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Readers thinking that lichen doesn’t sound like the most scintillating topic for a book have a valid concern. After all, these organisms created by the relationship between fungi and algae or cyanobacteria famously do nothing, and often do it for a very long time. They don’t move, they don’t think, they simply exist in the small spaces they inhabit. Nevertheless, artist and activist A. Laurie Palmer does her best to find, or generate, meaning and metaphor through an inventive examination of her unlikely subject.

The latest book in the University of Minnesota’s intriguing Art After Nature series, The Lichen Museum values what might be thought of as the postmodern aspect of these “composite beings whose collective constitutions mess with our grammar and complicate … attempts to write their multiplicity.” Appropriately, Palmer crafts her book “as a composite organism, composed with multiple voices and ideas from other writers, makers, thinkers, and watchers, and from interviews with lichenologists.” The Lichen Museum contains travel writing, memoir, history, science writing, black and white and color photographs, and a whole lot of theorizing, which, depending on your taste, either gives the book intellectual heft or bogs it down just when it’s about to take off (a little of both, in my opinion).

At times, you feel the author’s considerable ingenuity straining as she comes up with one more way to look at lichen. They allow us to re-see our relationships with one another, to capitalism, to sentience, to language, to racism and crime and just about any other issue that might present itself. And yet as far-fetched as some of the analogies might initially seem, Palmer always finds a way to turn the lichen’s scale and stasis into an opportunity for genuine reflection: “Freedom and independence are associated with movement — the ability to get away, to leave and return, to explore and exploit. If you are attached, if you stay in place, you risk becoming an object and possibly an object to be used.”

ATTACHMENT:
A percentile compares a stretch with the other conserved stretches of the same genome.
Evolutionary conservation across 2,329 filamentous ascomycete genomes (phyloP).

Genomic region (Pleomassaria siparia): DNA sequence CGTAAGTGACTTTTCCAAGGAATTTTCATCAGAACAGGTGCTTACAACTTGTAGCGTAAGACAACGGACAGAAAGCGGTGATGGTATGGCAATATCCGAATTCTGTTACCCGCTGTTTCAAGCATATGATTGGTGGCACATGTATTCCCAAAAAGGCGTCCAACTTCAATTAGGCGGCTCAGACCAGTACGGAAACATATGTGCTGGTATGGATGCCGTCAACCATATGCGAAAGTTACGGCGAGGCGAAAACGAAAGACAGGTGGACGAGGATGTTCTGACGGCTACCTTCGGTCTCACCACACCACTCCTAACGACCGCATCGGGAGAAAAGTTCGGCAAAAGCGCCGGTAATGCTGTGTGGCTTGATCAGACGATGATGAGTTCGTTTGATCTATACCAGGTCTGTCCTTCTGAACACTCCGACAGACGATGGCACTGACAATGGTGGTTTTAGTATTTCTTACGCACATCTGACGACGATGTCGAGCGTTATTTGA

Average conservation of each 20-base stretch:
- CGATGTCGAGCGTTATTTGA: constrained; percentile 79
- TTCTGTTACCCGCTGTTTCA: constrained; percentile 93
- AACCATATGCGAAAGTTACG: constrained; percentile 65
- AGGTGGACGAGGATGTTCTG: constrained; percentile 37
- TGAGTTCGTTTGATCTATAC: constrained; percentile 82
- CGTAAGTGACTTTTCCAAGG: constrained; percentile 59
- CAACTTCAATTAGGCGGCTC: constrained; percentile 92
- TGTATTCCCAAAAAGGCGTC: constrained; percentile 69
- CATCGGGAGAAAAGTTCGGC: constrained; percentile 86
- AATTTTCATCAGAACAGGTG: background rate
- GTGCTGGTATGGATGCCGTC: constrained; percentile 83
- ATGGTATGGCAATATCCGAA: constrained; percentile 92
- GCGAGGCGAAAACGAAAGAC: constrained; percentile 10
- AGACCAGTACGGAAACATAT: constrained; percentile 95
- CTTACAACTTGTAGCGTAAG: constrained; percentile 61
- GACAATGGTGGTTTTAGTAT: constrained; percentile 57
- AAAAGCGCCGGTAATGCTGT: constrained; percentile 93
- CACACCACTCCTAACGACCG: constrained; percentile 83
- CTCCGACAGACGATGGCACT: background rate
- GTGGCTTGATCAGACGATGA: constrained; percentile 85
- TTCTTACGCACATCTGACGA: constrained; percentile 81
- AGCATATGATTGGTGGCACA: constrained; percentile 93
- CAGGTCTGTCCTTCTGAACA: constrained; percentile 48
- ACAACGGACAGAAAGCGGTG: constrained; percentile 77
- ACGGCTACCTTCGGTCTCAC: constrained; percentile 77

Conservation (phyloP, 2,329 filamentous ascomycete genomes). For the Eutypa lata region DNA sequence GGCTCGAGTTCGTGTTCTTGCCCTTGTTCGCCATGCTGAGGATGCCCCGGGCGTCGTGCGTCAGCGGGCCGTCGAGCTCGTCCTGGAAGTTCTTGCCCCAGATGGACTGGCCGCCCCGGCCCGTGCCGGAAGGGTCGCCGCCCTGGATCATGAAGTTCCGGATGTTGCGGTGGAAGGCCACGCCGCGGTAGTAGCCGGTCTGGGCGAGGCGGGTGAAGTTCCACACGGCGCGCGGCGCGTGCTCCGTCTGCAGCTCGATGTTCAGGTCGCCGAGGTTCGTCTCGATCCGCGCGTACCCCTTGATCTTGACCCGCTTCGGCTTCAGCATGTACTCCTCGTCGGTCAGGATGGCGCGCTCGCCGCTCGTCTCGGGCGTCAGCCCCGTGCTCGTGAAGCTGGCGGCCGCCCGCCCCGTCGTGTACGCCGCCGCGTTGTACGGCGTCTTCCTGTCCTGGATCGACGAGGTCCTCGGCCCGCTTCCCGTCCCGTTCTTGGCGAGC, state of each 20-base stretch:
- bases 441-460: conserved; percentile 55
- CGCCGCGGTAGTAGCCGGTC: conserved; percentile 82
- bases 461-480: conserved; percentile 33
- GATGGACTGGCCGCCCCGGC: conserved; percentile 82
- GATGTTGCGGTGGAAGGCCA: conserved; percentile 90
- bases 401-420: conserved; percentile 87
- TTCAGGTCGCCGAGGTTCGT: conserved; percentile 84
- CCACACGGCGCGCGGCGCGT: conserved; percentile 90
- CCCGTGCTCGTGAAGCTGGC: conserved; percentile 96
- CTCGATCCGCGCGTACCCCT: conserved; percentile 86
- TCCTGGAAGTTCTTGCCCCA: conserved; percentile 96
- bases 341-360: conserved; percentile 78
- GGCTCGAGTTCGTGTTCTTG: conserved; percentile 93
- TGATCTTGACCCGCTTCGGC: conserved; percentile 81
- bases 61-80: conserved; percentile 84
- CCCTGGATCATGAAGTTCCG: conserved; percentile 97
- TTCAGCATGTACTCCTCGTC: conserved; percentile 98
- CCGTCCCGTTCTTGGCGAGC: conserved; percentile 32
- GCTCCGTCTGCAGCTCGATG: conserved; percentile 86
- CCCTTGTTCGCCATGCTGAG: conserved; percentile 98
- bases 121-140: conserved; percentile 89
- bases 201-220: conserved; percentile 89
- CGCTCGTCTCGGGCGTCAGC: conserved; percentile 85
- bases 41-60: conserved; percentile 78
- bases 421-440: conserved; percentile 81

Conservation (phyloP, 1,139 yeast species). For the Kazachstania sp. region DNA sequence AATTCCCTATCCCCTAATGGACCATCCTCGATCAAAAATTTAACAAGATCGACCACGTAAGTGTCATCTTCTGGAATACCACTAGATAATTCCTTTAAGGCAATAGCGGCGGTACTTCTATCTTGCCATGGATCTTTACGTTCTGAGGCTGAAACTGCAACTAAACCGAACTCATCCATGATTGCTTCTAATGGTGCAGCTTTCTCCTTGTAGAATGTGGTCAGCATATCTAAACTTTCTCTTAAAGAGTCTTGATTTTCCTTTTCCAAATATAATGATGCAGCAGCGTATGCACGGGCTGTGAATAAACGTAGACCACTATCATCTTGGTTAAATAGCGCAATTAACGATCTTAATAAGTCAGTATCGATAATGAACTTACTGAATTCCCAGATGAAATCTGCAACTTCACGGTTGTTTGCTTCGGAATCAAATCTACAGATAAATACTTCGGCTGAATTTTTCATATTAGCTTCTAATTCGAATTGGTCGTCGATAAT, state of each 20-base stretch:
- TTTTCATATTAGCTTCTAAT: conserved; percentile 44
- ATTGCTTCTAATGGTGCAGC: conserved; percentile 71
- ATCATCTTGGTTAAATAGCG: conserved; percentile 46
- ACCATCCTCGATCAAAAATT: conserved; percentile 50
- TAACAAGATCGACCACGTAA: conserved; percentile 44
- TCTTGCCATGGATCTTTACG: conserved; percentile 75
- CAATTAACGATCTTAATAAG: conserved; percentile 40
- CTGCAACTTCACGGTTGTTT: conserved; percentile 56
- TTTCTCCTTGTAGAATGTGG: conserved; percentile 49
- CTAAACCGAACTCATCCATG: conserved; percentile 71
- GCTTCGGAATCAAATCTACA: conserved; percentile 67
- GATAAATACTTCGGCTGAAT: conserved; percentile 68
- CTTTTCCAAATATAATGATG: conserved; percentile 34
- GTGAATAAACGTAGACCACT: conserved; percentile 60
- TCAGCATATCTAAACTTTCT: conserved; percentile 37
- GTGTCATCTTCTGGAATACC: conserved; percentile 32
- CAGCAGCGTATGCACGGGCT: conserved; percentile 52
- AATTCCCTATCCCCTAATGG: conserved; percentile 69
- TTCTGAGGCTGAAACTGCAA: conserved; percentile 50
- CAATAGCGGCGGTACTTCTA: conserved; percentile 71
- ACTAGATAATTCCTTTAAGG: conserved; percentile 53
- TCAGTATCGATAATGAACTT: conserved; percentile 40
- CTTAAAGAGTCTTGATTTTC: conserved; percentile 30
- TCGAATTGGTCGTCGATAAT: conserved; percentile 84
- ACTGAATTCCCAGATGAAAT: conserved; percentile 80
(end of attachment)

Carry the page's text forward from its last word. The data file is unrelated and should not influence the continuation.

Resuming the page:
At one point, in an effort to tweak “the typical way of understanding” that “doesn’t reimpose a colonizing approach,” she wonders whether the algae “willingly” give themselves to the fungi. She acknowledges she is reinforcing “the mutualistic myth,” which one lichenologist says is “similar to believing that domestic cattle have a comparable relationship because we provide them with food and shelter and increase their populations before we slaughter them.” Of course Palmer doesn’t really think fungi and algae are sapient beings, yet she asks: “Why does it feel that there is so much at stake in unraveling this question of who is in charge?” Her thoughtful answer is that “human values have been applied to these things in what seem like ‘neutral’ descriptions that actually reflect historical structural relationships that can change, are changing, and might be helped to change through describing differently.”

Ultimately, lichen are symbols for something we should aspire to: “small-scale, local and sustainable relationships of material coexistence, even relationships of reciprocity.” They provide a way to “interrupt the narratives that have created, and continue to contribute” to the slow-moving path of destruction our planet is on, offering “a tiny gesture” in the direction of sustainability “by opening up an improbable connection between worlds.” At the very least, The Lichen Museum invites readers to slow down long enough to contemplate their environment and the many living things in it that they ignore every day, at their mutual peril.

This review originally appeared in the California Review of Books.

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